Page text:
How did you get into making videos with Lego?

Lego bricks have always seemed to be a part of my life (thanks to my parents) as I was attracted to the Trains, Space, and Pirate themes that reflected my natural childhood interests. I started animating Brickfilms when I was 12 years old after receiving the Lego Stephen Spielberg Movie Maker Set for my birthday. 

This was a simple system that I could experiment with and learn the fundamentals of animation. At about the same time, Lego® started manufacturing their Star Wars branded line, and I was immediately hooked.

Where do your story ideas come from and how might parents generate ideas with their kids?

I think parents should go with whatever feels natural to both them and their child concerning story creation. As a kid, I loved to make things up in a spontaneous manner, and I’m not sure that structuring the stories in a storyboard-type way with my parents would have worked. Structure was already abundantly prevalent in school, and I used my animations and Lego bricks to escape that. 

I have always had a vivid imagination, and had been acting out my own stories way before I had a digital camera. I can remember one particular instance when I created a story with my Lego bricks over the course of a 3 day period. I remember feeling very disappointed at the end of my imagined adventure because I could never re-tell or share the miniature drama I had brought to life on my bedroom floor. That realization led to my desire to capture the story to enjoy later, and filmmaking is the natural extension of that.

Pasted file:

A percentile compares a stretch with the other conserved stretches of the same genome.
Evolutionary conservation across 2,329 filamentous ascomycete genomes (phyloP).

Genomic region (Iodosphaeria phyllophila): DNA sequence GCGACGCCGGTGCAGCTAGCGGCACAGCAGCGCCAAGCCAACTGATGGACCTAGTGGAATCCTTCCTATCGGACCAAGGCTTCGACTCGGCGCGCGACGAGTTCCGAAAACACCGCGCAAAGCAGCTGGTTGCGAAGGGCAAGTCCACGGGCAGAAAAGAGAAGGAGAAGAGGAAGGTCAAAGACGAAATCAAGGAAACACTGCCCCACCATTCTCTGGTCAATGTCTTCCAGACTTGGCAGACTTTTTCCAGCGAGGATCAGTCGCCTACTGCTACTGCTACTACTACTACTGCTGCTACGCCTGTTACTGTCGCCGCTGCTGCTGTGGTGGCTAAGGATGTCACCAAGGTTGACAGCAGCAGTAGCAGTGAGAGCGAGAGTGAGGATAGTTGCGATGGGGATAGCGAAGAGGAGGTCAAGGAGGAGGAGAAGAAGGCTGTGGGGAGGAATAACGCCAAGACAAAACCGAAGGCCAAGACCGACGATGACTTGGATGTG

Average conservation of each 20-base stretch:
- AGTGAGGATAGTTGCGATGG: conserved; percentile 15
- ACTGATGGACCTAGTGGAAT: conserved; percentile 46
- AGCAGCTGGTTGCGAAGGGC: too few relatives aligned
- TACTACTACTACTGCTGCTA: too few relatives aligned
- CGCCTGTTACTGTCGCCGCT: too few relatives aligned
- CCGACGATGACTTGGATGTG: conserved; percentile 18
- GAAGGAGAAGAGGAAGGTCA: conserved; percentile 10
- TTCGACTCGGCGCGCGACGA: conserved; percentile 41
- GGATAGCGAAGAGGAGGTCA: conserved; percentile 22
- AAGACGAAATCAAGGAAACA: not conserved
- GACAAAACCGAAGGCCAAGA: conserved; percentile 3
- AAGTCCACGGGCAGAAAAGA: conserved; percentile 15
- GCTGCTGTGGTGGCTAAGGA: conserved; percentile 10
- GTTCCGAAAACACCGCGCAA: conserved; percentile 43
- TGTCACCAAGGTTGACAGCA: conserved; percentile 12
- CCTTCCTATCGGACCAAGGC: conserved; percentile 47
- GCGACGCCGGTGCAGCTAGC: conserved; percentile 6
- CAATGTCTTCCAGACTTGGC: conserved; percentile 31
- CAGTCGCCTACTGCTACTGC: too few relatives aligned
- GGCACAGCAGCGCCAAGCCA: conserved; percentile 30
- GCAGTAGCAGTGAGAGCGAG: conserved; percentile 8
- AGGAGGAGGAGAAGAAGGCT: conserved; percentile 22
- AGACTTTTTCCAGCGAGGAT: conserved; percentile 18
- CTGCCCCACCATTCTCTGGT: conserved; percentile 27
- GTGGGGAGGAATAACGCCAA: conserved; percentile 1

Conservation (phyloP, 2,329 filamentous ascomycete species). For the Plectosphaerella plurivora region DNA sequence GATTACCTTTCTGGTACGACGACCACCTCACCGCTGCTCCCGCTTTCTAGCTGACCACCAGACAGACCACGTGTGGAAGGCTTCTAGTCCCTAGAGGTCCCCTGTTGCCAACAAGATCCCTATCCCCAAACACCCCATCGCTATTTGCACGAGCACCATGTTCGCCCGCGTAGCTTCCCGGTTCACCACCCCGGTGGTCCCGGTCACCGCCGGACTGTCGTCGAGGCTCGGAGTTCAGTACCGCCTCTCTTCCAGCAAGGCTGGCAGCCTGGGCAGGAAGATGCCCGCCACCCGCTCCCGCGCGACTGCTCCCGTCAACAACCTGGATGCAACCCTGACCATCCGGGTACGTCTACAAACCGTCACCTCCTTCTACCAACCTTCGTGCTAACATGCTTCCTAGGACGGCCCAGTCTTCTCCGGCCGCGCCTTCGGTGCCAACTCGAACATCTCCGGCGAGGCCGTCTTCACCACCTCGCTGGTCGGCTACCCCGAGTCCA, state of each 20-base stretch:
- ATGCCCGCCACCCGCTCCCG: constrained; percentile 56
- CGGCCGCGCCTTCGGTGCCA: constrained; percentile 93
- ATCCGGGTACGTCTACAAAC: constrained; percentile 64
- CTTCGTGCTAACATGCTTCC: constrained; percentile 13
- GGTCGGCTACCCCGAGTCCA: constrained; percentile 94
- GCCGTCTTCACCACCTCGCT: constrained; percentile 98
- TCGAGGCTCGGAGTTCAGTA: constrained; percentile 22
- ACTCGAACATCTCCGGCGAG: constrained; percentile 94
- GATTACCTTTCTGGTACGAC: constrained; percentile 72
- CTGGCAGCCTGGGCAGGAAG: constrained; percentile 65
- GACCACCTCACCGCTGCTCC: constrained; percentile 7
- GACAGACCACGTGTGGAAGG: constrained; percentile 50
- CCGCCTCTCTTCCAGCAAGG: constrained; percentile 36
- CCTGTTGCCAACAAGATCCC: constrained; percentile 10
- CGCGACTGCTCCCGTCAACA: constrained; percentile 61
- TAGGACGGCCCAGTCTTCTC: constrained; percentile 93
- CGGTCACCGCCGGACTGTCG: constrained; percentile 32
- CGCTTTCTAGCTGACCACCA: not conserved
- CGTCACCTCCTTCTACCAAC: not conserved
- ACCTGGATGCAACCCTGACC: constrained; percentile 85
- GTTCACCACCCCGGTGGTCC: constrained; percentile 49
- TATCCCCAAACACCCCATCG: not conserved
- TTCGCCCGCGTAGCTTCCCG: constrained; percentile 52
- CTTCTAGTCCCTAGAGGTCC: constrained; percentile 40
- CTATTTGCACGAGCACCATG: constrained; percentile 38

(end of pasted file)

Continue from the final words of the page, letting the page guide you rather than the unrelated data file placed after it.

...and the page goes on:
What advice can you offer parents who are looking to make Lego videos with their kids?

The first piece of advice I have for parents trying to create brickfilms with their kids is to allow them to experiment and fail. It’s so easy for us as adults to immediately see what the “right” or “correct” way to do something is because our brains have already developed and we’re drawing on a lifetime of experience. No one wants to see a child founder so our natural instinct is to help them…almost to the point of doing it for them. This may be helpful with other tasks like a golf swing, but creativity is somewhat random and needs room to be spontaneous. Simply forcing or telling the child how to accomplish a task doesn’t allow them to figure out all the nuances associated with that task. This inevitably leads to the “let me do it” line so often repeated by young children…

I think the best way to go about brickfilming with children is to animate along side them at first. So, the parent could animate their own car or character, while the child does their own thing in the same shot. The child will often try to imitate the parent instead of being told what to do. At the end, the comparison is often a sharp contrast and the child will want to replicate and surpass the parent’s efforts. Allowing the child to play “director” also puts them in a position of power and boosts their confidence.

Luckily, due to the democratization of the new technology, there is almost no downside to allowing a child to make as many films as they want!

Alex’s stop motion work can be found on his YouTube channel, www.youtube.com/kooberz. And a tour of the studio that all Dads will want can be seen in the short documentary below.

Alex had a lot more advice to offer in his interview – check out the full interview here.

If you liked this article, check out another DadsforCreativity 3 Question Interview with award winning educator Jonathan Nalder or see ‘Interactive Storytelling with Legos‘. 


 

FREE FILM for parents and educators

We believe the first stage in counteracting the imbalance of creativity verses content, starts at home. Help us share the word on Facebook and Twitter.